Saturday was Sam Palmisano’s last day on the job as CEO of IBM, and Sunday was Ginny Rometty’s first.
The New York Times published something of an exit interview with Palmisano over the weekend. It read a bit like a victory lap, and that’s not undeserved. The record books will show that IBM shares during the Palmisano era (2003-2011) rose by 125 percent; sales grew from $81 billion in 2002 to an expected $107 billion; and annual profits on a per-share basis went from $3.07 to a consensus forecast of $13.38.
But it got me to thinking about one of the highlights of the Palmisano era; one that generated a great deal of attention at the time: IBM’s decision to sell its personal computer division to Lenovo, the Chinese PC maker. It was a relatively small deal, worth less than $2 billion at the time, but it was a controversial move. Despite the fact that IBM wasn’t making much money on the business, IBM PCs, especially its ThinkPad line of notebooks, were generally considered to be pretty good.
Nearly seven years later, it’s worth noting that Lenovo is now the world’s second-largest PC vendor, behind Hewlett-Packard, having vaulted past Dell earlier this year, according to the market research firm IDC. It’s also worth noting that Lenovo is in fifth place in the U.S., behind HP, Dell, Apple and Toshiba, in that order.
IBM initially owned 15 percent of Lenovo and maintained a stake in that company until February of this year, when it sold its remaining 4.3 percent shares at a profit of more than a quarter-billion dollars.
Lenovo’s biggest shareholder is Legend Holdings, of which 36 percent is owned by the Chinese Academy of Sciences, a.k.a. CAS Holdings, a state-controlled entity. The state has pared back its stake, though: When the IBM-Lenovo deal was announced in 2005, Lenovo was 57 percent state-owned.
There was a lot of natural controversy, and even national security concerns in 2005, about selling so red-blooded an American product as the IBM PC to China. But there was also a solid business case to consider. The PC business was a drag on earnings because of downward price pressure exerted by Dell and all the others, and it wasn’t even leading the market, as was the case with Hewlett-Packard, which engaged in some very public contemplation about spinning off its own PC division.
By selling an underperforming asset to a buyer willing to take it and run with it, IBM got solid access to the exploding Chinese market. In paraphrased remarks to the Times, Palmisano concedes the point:
Palmisano says he deflected overtures from Dell and private equity firms, preferring the sale to a company in China for strategic reasons: the Chinese government wants its corporations to expand globally, and by aiding that national goal, IBM enhanced its stature in the lucrative Chinese market, where the government still steers business.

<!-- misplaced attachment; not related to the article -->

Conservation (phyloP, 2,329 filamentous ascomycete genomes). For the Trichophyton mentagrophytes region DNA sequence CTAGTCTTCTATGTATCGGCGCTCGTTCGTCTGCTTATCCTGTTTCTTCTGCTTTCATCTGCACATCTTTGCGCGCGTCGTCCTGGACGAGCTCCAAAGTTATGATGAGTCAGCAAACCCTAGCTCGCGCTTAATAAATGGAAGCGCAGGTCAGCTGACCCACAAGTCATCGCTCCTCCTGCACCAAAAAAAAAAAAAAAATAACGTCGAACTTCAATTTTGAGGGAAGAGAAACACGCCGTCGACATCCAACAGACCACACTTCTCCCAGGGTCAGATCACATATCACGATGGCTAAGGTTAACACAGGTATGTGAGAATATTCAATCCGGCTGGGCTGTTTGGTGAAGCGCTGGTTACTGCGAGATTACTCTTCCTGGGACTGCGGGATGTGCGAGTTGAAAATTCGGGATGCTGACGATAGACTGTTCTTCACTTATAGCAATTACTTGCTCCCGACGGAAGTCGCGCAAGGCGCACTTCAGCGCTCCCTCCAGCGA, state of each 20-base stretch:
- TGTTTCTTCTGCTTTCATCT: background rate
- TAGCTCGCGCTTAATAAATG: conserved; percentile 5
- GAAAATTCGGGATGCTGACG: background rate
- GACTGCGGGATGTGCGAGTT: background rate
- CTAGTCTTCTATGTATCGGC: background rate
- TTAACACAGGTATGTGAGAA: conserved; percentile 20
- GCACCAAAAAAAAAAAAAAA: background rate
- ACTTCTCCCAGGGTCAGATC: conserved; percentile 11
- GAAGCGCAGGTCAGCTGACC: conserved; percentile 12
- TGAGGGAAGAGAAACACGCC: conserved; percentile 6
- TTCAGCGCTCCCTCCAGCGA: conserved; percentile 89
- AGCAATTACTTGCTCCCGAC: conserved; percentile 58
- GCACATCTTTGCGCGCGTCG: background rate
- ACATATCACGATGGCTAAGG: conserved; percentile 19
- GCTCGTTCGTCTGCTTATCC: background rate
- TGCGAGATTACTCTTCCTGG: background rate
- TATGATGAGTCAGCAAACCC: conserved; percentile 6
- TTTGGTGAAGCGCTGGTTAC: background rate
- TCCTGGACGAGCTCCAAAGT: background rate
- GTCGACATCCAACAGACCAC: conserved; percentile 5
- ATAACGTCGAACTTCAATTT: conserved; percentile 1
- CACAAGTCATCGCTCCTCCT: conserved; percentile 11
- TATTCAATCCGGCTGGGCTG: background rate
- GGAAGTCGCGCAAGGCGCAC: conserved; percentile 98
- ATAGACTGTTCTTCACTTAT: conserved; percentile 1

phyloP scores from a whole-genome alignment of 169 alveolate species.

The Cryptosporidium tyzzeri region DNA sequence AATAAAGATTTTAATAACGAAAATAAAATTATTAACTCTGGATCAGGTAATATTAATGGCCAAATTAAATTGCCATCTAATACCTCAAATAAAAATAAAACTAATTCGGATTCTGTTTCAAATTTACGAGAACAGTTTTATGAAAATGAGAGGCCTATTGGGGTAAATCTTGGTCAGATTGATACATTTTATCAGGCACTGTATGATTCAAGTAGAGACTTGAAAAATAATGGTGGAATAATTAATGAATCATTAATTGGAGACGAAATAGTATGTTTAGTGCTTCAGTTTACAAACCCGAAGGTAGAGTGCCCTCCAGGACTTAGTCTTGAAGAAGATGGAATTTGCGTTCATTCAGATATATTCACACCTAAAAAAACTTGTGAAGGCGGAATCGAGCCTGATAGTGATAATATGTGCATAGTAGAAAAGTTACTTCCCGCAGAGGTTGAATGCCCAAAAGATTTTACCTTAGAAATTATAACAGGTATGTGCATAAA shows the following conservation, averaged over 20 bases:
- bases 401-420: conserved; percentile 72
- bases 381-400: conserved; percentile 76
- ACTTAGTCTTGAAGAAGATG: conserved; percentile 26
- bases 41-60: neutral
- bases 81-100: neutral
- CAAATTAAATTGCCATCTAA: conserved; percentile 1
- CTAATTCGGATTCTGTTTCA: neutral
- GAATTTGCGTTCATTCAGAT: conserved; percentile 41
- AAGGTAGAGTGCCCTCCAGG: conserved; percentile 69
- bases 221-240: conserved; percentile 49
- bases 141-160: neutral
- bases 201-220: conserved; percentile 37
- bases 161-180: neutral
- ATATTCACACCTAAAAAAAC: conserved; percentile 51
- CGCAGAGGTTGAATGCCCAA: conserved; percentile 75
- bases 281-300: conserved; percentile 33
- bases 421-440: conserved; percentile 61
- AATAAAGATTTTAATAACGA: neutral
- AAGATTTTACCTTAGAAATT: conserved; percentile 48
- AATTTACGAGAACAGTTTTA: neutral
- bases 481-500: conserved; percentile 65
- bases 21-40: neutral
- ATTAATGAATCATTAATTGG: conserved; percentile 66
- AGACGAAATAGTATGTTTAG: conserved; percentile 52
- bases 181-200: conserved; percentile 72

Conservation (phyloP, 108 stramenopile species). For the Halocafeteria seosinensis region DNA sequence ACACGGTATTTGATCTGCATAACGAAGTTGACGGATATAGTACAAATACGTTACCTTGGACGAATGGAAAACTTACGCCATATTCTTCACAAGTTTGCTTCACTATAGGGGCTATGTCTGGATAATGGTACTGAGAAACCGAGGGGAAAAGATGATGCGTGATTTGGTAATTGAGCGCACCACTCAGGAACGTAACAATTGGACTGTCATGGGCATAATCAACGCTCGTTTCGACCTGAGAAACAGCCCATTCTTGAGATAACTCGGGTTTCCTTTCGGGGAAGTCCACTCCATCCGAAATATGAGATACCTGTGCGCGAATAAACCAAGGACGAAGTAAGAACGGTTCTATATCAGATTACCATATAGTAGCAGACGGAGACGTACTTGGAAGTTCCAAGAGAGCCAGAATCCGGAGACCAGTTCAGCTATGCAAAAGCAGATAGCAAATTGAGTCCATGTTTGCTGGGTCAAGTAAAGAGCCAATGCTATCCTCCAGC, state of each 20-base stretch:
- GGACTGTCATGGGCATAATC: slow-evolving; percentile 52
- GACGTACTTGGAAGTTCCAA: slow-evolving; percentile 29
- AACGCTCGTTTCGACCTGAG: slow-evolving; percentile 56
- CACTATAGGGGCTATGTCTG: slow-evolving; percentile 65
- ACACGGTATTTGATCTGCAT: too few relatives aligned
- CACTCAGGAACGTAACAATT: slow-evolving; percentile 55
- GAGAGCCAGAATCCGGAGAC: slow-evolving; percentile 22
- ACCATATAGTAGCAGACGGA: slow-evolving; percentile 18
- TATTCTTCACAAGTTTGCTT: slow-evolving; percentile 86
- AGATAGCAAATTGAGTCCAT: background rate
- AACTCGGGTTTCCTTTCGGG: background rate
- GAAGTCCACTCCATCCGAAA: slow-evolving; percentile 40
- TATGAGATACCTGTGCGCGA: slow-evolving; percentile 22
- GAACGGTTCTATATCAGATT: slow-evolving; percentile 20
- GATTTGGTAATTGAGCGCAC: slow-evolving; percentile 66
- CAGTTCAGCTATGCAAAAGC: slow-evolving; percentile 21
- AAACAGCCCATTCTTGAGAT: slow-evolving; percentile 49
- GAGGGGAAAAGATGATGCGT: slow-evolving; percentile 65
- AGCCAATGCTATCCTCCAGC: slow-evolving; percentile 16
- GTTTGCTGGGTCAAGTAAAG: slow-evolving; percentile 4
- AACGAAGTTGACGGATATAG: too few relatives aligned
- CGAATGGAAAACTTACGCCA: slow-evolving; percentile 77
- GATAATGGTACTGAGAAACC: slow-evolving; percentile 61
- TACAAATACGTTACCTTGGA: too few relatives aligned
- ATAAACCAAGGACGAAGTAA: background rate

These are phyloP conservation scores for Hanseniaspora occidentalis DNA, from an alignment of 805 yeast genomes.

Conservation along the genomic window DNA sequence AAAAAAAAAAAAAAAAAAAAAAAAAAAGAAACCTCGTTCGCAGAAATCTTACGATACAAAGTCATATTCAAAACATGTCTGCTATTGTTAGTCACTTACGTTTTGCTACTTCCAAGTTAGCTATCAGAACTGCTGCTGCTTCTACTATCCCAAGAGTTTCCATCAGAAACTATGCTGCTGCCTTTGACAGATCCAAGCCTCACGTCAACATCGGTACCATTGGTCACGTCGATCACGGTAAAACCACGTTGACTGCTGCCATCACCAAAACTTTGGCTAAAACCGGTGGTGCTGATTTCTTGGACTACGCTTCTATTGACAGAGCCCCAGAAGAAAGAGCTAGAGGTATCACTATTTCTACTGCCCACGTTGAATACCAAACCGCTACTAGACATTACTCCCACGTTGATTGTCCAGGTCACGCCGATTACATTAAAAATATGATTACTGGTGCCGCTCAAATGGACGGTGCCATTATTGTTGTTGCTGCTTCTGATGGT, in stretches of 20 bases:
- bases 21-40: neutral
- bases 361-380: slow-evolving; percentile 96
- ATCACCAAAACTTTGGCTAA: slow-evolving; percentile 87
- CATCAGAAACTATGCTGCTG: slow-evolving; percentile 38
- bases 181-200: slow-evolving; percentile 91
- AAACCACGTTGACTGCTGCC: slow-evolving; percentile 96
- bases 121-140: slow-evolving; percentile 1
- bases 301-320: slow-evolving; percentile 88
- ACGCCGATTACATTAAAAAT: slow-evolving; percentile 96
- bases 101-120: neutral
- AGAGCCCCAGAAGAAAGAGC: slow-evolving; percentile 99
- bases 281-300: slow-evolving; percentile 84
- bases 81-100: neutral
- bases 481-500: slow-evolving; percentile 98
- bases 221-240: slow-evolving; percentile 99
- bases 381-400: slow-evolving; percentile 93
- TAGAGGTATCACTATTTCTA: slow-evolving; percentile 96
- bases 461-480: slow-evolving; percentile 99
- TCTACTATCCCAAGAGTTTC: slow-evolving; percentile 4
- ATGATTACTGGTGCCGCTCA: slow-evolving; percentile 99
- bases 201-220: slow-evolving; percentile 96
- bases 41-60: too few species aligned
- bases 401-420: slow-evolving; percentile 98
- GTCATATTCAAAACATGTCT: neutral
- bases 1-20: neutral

So how has that worked out? It’s a little hard to tell from reading Big Blue’s Byzantine financial statements. In fiscal 2005, the year the deal closed, IBM reported $18.6 billion, or about 20 percent of revenue, came from the Asia-Pacific region, including China.
And though it declined to provide specific dollar amounts, it said that year that sales in China had dropped by 19 percent, but after after stripping out the PC division, would have grown by 8 percent.
For the first nine months of fiscal 2011, IBM reported that the Asia-Pacific region accounted for exactly the same dollar figure — $18.6 billion — amounting to 24 percent of its overall sales of $77.4 billion, and there’s still a quarter to go. That would put Asia on track to account for a little less than a quarter of IBM’s revenue.
In its earnings statement, IBM also makes a point of calling attention to what it calls “growth markets,” which are generally the BRIC countries — Brazil, Russia, India and China. These markets combined for 23 percent of sales in IBM’s most recent quarter.
This is about as close to understanding the size of IBM’s business in China as we’re going to get. On balance, it looks to have been a positive move, especially when you consider that if IBM had kept its PC division, it would have likely only gotten smaller and become more of a profit drag on a company that’s increasingly focused on high-margin businesses like services and consulting.
Nor can we judge by IBM’s headcount. Globally, as of the publication of its last annual report, IBM employed 426,751 people. But it has stopped providing a geographical breakdown. A report in the Times of India in 2010, mentioned by The Wall Street Journal, suggested that Big Blue’s headcount in India might be as high as 130,000; which, if true, would make it one of that country’s top 10 employers.
There is no question that IBM’s presence in China has grown. You can tell by the press releases. There was for example, a new IBM Research lab in Shanghai in 2008, and another in 2010. Just last month, IBM announced that it had closed a significant IT deal for a major health-care provider in Hong Kong, and another with a Chinese province to improve the safety of pork (which included a food-safety video I embedded below).
For better or worse, Palmisano will be remembered as the man who traded PCs for access to China. On balance, it seems to have been a good trade, but the jury is still out.
Tomorrow is the first business day of IBM’s Rometty era. Assuming she retires at age 60, a well-established IBM tradition, she’ll have about six years to make her mark. One wonders what she’ll be remembered for most.